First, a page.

January 10, 2011
Steve Riddle

Royal Rumble 1994
January 22nd, 1994
Providence Civic Center
Providence, Rhode Island

Dark Match:
1. The Brooklyn Brawler defeats Jim Powers

Actual Show:

We see the opening video for the Royal Rumble.

Your hosts are Vince McMahon and “The Million Dollar Man” Ted Dibiase.

1. Tatanka pins Bam Bam Bigelow (w/ Luna Vachon) with a crossbody off the top at 8:12.

Substitution: Bam Bam is replacing Ludvig Borga, who was originally scheduled to face Tatanka, but suffered an injury at a house show and was pulled.

Analysis: A very solid match, considering there was a major last minute change. Tatanka was set to face Borga, but an injury ended his tenure and Bam Bam steps in, and these two face once again. These two have very good chemistry and work a good, hard match, which says a lot for both men as they were both competing in the Rumble match later in the night. Bigelow dominates most of the match, including hitting a sweet enzuiguri during Tatanka’s war dance. In the end, Tatanka surprises Bigelow with a crossbody and gets the win. A good match for both men, and their night is not over. Grade: 2.5

We see the buildup to the tag team title match.

Todd Pettengill interviews the Harts, who say that they will be united and will make the family proud by winning the titles.

2. The Quebecers (w/ Johnny Polo) defeat the Harts when the referee stops the match at 16:48 to retain the WWF Tag Team Championships.

Debut: Carl Ouelette began his career in 1987, working mostly on the independent circuit. He met Jacques Rougeau in Puerto Rico, who brought him into the WWF in 1993, forming the Quebecers, with Ouelette named Pierre.

Title Changes: The Quebecers were upset by the 1-2-3 Kid and Marty Jannetty on the 1/10 RAW and lost the tag titles. They regained the titles from Kid and Jannetty at an MSG house show on 1/17.

Analysis: What a fantastic match, as the story surronding the match made this that much better. Bret and Owen had seemingly put the differences aside, and the Quebecers have momentum from winning the belts back 5 days earlier. Both teams are very stiff with each other, as all four men give everything they got, which is great considering the Harts were also competing in the Royal Rumble. At one point, Bret takes a fall to the outside and hurts his knee. The Quebecers dissect that knee, until they miss their finisher. Owen wants the tag, but Bret tries for the Sharpshooter, but falls in pain. The ref then stops the match, which infuriates Owen, as he starts yelling at Bret for not tagging when he had the chance. Claiming Bret wanted to hog the spotlight, Owen then kicks Bret’s injured leg, cementing his heel turn. A great story coupled with a nice match, add in the great commentary by Ted Dibiase, and you got yourself a very nice encounter. Grade: 3.5

Ray Rougeau tries to interview Bret, but the officials won’t let him speak to Bret.

Todd Pettengill interviews Owen Hart, who says he is tired of Bret’s selfishness and is ready to break out on his own.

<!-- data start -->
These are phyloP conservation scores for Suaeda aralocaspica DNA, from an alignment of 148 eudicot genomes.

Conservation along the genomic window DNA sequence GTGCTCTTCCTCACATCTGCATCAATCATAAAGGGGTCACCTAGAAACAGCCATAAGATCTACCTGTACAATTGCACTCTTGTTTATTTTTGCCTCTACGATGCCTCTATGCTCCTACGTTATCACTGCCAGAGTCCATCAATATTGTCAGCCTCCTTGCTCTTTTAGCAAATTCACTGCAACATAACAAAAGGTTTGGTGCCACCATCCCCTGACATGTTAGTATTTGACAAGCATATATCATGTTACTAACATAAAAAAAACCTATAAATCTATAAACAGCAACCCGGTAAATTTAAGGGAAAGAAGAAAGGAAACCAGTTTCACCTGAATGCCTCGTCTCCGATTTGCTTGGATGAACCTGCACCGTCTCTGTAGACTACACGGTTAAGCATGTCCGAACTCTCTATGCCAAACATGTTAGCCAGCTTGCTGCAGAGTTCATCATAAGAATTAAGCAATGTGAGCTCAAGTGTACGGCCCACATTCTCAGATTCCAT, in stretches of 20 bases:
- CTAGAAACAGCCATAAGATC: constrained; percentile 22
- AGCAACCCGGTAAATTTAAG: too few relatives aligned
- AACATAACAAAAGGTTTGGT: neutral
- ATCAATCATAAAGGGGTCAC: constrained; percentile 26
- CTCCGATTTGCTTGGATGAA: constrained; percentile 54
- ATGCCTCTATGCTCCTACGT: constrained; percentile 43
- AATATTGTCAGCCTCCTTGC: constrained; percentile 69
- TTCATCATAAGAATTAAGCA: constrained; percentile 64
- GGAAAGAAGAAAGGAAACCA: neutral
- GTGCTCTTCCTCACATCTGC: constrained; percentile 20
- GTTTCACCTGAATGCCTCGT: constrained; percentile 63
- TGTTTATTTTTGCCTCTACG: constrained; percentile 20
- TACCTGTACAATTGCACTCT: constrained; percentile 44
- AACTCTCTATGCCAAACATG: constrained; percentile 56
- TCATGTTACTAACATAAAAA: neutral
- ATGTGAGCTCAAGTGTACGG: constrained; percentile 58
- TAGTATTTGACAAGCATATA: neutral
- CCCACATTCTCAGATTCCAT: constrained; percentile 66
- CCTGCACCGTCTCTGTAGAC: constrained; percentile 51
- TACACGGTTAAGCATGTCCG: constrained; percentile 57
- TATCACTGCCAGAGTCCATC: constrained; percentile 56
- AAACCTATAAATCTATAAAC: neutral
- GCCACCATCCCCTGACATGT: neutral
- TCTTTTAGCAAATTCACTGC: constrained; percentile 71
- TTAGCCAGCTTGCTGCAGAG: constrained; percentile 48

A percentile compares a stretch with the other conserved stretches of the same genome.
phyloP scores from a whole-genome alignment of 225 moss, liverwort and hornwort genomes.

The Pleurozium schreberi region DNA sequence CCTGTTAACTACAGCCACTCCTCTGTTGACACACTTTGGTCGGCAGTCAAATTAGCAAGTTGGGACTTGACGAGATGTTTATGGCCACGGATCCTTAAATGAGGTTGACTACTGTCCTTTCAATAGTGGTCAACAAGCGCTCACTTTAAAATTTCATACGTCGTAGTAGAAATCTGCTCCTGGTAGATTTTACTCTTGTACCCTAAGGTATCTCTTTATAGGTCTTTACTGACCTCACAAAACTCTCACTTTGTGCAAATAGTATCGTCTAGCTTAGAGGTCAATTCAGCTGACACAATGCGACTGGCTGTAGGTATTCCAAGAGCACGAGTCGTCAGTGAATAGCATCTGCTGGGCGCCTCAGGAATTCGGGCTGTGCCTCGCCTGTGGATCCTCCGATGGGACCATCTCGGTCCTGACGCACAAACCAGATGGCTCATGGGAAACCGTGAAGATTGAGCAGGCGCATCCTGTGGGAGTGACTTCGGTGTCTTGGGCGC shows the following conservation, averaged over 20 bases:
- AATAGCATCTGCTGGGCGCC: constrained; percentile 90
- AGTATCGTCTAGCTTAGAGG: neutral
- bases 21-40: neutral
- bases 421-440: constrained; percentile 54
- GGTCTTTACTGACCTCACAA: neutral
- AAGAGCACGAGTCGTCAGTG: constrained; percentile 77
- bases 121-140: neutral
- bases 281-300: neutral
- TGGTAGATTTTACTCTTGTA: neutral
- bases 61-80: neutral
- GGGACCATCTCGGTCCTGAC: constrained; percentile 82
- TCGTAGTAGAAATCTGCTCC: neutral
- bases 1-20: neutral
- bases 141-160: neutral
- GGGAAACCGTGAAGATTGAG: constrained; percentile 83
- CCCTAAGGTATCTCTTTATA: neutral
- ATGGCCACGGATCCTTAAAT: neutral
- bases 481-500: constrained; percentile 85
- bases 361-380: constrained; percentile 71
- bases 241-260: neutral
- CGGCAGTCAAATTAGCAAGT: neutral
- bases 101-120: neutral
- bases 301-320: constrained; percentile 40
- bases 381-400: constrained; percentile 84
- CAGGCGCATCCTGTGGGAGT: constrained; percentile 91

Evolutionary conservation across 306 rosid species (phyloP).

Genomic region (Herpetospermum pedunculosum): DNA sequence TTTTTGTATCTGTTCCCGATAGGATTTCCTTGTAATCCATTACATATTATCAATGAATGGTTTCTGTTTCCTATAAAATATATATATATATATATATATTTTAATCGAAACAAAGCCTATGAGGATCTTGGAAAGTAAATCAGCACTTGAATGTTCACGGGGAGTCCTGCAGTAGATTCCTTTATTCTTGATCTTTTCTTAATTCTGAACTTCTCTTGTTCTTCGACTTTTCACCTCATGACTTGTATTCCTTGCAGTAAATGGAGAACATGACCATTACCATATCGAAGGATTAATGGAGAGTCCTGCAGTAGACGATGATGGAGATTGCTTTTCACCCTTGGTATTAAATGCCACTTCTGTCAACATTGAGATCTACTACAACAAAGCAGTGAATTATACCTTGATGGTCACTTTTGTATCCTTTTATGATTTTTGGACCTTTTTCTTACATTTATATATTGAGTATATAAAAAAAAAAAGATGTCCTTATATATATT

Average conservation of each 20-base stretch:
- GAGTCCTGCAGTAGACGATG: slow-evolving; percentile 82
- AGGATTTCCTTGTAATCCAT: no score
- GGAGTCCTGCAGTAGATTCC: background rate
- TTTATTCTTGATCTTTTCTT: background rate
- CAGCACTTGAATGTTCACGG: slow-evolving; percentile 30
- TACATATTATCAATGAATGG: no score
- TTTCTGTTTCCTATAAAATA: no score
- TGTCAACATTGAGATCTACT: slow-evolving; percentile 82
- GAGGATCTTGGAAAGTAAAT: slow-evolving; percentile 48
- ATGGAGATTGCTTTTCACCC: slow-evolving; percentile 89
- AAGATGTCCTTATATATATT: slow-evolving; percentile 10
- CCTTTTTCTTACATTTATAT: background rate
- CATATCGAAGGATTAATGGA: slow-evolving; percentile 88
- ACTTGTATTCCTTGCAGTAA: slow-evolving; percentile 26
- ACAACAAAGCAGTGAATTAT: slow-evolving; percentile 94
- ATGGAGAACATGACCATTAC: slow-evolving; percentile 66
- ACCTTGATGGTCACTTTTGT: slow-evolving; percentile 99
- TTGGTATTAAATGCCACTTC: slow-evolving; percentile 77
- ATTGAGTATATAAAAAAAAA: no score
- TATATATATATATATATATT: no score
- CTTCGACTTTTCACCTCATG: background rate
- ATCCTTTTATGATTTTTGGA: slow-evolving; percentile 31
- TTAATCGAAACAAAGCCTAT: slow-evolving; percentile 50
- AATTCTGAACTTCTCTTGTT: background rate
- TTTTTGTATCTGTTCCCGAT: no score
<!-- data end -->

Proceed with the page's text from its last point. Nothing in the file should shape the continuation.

Gorilla Monsoon and Jim Ross take over commentary for the next match.

3. Razor Ramon pins Irwin R. Schyster with the Razor’s Edge at 11:30 to retain the WWF Intercontinental Championship.

The Buildup: IRS had taken possession of Razor’s gold chains, and was named the top contender for the belt.

Analysis: Our next title is an OK affair. IRS was still a pretty solid heel, while Ramon was gaining more support as the champ. This was just a sidebar for Ramon as he had other issues with Shawn Michaels. The match is decent, as both men trade momentum back and forth. The ref takes a bump, and HBK gets involved and whacks Ramon with the fake IC belt. The ref then counts 3 and IRS wins, or so he thinks. Another ref comes out, informes the first ref of what happened, and the match continues. One Razor’s Edge later, and Ramon retains the title and celebrates with both belts. IRS doesn’t sniff any more title shots, while Razor now looks to settle the undisputed issue with Michaels. Grade: 2.5

We see the buildup to the WWF Title match.

Vince and Ted take back over on commentary.

4. Yokozuna (w/ Mr. Fuji and James E. Cornette) defeats The Undertaker (w/ Paul Bearer) in a Casket Match at 14:20 to retain the WWF Championship.

The Buildup: After their encounter at Survivor Series, a match was made between these two. It was then revealed that Bearer added the stipulation that this be a casket match, and it would be revealed that Yokozuna was scared of caskets.

Fun Fact: The “Undertaker” rising to the heavens was actually Marty Jannetty dressed as Taker.

Analysis: We come to our big title match. Taker gets a title shot after having to deal with two years of stiffs, and Yoko was being prepped for WM. Both men pound on each other, with both trying to get both men in the casket. Taker takes advantage and has the victory in hand, until nine heels come out and assist Yoko. Taker keeps coming back until Yoko takes the urn and opens it, and green smoke comes pouring out, draining Taker of his strength. After several big moves from the heels, Taker goes in the casket. After the match, Taker appears on the screen and promises to be reborn, and rises to the heavens. Many call it overbooking, I call it amazing storytelling. You expect Taker to have these supernatural addings to his character, and this also gets him off camera to take a break. Yoko survives the match and now looks to see who he will face at Wrestlemania. Grade: 2.

5. Bret “The Hitman” Hart and Lex Luger win the Royal Rumble match.

Order of entry and time lasted:
Scott Steiner (9:00)
Samu (3:13)
Rick Steiner (3:57)
Kwang (5:57)
Owen Hart (4:10)
Bart Gunn (2:30)
Diesel (17:41)
Bob Backlund (:41)
Billy Gunn (:14)